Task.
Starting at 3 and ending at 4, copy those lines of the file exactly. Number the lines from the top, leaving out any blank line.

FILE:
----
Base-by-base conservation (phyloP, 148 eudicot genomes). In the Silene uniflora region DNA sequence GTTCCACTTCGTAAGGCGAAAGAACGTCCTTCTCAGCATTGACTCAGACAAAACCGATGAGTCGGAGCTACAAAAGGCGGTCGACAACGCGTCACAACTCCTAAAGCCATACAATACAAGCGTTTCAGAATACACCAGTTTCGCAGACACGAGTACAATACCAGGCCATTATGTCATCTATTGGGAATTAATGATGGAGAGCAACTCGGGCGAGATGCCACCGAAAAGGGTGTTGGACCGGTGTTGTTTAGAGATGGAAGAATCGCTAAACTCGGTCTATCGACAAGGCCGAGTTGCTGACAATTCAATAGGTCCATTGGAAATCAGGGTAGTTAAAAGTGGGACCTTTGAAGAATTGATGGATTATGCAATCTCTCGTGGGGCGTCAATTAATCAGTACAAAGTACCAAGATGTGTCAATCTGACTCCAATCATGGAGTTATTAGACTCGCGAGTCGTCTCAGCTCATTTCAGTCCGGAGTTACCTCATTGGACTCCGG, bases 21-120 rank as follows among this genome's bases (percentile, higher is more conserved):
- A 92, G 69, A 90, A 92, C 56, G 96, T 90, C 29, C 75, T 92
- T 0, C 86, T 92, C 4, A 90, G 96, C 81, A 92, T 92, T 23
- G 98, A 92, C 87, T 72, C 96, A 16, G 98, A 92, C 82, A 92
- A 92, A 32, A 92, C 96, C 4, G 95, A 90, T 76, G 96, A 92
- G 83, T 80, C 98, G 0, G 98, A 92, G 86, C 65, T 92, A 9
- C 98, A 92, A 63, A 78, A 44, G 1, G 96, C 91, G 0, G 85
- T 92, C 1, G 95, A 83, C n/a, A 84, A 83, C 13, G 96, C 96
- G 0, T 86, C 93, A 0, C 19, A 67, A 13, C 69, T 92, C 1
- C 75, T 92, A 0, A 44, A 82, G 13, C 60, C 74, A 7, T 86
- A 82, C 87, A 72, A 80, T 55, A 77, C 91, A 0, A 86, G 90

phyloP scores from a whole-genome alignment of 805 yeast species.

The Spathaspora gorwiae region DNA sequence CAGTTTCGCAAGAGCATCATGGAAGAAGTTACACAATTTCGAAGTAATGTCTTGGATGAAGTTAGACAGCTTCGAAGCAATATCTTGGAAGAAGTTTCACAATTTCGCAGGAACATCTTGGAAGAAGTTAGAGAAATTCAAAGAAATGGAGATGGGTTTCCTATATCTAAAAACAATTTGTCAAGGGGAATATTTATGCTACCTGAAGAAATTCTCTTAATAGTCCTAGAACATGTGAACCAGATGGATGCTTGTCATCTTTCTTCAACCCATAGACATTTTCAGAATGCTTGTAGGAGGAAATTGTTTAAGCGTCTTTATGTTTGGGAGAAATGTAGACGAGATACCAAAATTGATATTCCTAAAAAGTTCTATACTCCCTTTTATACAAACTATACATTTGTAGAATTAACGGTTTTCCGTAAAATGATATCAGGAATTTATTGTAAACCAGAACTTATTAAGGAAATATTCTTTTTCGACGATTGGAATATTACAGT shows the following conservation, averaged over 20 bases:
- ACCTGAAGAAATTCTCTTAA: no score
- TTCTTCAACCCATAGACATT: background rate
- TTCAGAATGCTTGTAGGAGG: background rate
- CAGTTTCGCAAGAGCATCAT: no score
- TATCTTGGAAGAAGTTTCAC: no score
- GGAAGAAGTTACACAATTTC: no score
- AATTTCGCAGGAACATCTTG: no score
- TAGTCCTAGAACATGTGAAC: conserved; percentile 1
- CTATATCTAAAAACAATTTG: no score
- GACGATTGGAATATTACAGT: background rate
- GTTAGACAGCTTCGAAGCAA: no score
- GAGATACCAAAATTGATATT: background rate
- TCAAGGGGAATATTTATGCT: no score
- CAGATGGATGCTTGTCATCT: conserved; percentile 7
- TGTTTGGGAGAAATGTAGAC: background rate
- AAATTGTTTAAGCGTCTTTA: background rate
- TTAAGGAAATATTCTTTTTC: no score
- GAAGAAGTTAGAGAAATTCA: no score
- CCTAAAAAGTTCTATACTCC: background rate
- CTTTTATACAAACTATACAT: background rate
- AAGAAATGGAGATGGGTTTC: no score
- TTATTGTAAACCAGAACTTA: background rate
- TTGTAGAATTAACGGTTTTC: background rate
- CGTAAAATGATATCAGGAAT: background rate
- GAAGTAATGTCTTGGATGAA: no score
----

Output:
- T 0, C 86, T 92, C 4, A 90, G 96, C 81, A 92, T 92, T 23
- G 98, A 92, C 87, T 72, C 96, A 16, G 98, A 92, C 82, A 92